Rony Tan is in the news again. This time, he was reported to the police for comments which offends homosexuals in another sermon video.
The video, which is believed to have been uploaded to the church’s website in May last year but was removed from the homepage just one day after the apology was issued, had a new lease of life after it appeared on a blog maintained by Kenneth Tan (no relation to the pastor), a Singaporean working in Shanghai. In the video, the pastor attributed childhood abuse as a cause of homosexuality and linked homosexual people with paedophiles.
He further linked homosexuality with bestiality saying: “If you allow [homosexuality], next time people will want to get married to monkeys. And they will want rights. They’ll want to apply for HDB [a colloquial term to mean a government subsidised flat]. With a donkey or a monkey or a dog and so on. It’s very pathetic.”
Even though I don’t believed in it as a Christian, I joked with my friend that Rony Tan this year 犯太岁 (meaning: in conflict with the Chinese deity ‘Tai Sui‘) considering the kind of ‘bad luck’ he is getting. I even jokingly mentioned that he should hire the services of old ladies in Hong Kong to 打小人 (literally, ‘beat the vile character’) – a pagan ritual in which a paper effigy is beaten with wooden clogs and cursed. In fact, I even wondered if he was born in the year of the Tiger.
But jokes aside, I haven’t watch the video and I don’t intend to. After all, it is not uncommon for Christian pastors to speak out against homosexuality. From just what is quoted, it would appear to me that to accuse him of linking homosexuals with with paedophiles is a deliberate mis-interpretation of his words. The argument that the acceptance of homosexuality will open the door to the acceptance of paedophilia, necrophilia and bestiality has been a common point for many pastors, Christians and conservatives. Everyone should be aware that if Rony Tan is convicted for such an argument, everyone who has presented this argument in their rejection for more rights to homosexual, bisexual and transgendered (HBT) people will be in danger based on precedence.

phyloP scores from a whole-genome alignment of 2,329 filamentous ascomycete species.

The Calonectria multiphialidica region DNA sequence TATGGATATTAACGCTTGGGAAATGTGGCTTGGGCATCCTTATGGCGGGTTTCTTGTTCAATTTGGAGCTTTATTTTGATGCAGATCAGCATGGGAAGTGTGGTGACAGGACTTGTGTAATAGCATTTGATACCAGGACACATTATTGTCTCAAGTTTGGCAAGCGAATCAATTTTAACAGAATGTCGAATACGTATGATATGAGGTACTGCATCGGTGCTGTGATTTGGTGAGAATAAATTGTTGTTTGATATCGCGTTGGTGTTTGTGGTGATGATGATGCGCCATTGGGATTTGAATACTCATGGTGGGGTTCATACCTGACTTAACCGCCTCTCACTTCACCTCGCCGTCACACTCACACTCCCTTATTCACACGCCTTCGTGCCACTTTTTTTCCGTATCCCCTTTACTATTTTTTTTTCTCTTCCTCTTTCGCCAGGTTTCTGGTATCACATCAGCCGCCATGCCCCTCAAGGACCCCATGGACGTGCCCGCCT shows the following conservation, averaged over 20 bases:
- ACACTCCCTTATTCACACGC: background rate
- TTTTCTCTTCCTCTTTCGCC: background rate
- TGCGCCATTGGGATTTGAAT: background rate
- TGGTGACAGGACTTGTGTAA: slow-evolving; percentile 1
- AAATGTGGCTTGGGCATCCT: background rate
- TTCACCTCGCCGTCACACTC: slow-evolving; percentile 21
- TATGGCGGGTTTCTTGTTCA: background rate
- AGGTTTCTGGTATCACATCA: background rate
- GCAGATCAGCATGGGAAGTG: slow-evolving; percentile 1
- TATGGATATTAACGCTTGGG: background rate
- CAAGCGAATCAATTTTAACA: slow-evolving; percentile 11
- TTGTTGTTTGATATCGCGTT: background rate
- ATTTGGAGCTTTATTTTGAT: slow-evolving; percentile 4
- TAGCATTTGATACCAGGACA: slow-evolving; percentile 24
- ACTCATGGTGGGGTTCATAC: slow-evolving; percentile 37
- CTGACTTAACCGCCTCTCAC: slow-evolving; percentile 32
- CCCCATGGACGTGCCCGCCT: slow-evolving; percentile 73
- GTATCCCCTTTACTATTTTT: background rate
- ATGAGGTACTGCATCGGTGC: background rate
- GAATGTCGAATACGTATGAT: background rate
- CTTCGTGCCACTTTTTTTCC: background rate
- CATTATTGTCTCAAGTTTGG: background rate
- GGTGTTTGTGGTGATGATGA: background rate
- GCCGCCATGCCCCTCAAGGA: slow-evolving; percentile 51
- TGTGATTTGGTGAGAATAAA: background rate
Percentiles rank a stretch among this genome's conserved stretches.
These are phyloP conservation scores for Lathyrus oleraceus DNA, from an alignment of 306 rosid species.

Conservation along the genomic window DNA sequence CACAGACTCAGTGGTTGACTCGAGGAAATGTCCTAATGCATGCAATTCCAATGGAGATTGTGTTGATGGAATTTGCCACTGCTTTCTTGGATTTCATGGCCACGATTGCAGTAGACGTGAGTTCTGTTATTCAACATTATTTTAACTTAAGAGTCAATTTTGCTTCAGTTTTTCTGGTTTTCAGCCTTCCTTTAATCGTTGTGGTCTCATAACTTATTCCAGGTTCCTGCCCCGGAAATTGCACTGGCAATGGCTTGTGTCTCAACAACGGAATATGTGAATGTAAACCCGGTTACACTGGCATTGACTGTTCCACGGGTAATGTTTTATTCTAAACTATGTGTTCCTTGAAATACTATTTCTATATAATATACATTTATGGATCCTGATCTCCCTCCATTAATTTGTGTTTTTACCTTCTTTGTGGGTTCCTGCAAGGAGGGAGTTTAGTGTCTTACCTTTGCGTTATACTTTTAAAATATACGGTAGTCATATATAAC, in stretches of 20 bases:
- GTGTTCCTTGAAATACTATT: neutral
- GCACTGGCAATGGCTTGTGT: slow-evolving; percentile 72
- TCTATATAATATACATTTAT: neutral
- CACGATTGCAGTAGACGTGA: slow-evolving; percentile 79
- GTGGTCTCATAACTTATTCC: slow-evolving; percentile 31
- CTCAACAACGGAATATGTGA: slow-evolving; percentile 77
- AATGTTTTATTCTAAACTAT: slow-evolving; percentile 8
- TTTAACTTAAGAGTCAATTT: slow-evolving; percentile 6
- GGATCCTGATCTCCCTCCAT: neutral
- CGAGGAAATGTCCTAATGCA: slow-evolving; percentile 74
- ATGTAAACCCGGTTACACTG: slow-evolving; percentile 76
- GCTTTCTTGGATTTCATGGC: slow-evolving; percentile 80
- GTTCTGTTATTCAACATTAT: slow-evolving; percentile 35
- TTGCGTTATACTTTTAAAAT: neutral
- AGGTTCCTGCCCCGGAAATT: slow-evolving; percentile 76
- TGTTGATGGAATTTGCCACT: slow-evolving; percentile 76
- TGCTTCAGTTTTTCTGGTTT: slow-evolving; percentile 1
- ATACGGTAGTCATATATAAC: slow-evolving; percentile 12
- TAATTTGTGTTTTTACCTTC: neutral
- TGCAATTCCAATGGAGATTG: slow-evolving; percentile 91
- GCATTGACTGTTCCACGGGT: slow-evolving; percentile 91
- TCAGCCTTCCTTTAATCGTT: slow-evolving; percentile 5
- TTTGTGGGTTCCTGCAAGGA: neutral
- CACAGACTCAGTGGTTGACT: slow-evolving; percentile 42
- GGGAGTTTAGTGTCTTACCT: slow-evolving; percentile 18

While I do not know the entire context of his sermons, I will leave my comment regarding this remark at this. He could have been mean in presenting his views or even dismissive HBT people, but I do not intend to join the chorus of condemnation. Beyond that, I will question the motives behind digging out a 9-month old sermon, hot on the heels of his recent ‘coffee meet’ with the Internal Security Department [ISD]. As a Christian, I cannot help but feel there is a political agenda and objective here. Unlike what happened in AWARE which was a clear cut ‘power grab’ by Christians, this is outright persecution of what Christianity can teach as moral or immoral.
I believe the person who pirated the video from the Lighthouse Evangelist site and posted it on Vimeo also made the following commented on Fridae.com to justify his action:
“The Sedition Act prohibits speech that promotes ‘feelings of ill-will and hostility between different races or classes of the population of Singapore’. This will be a good opportunity to test the government just what it means by ‘different classes’. Are sexual minorities considered ‘class’?”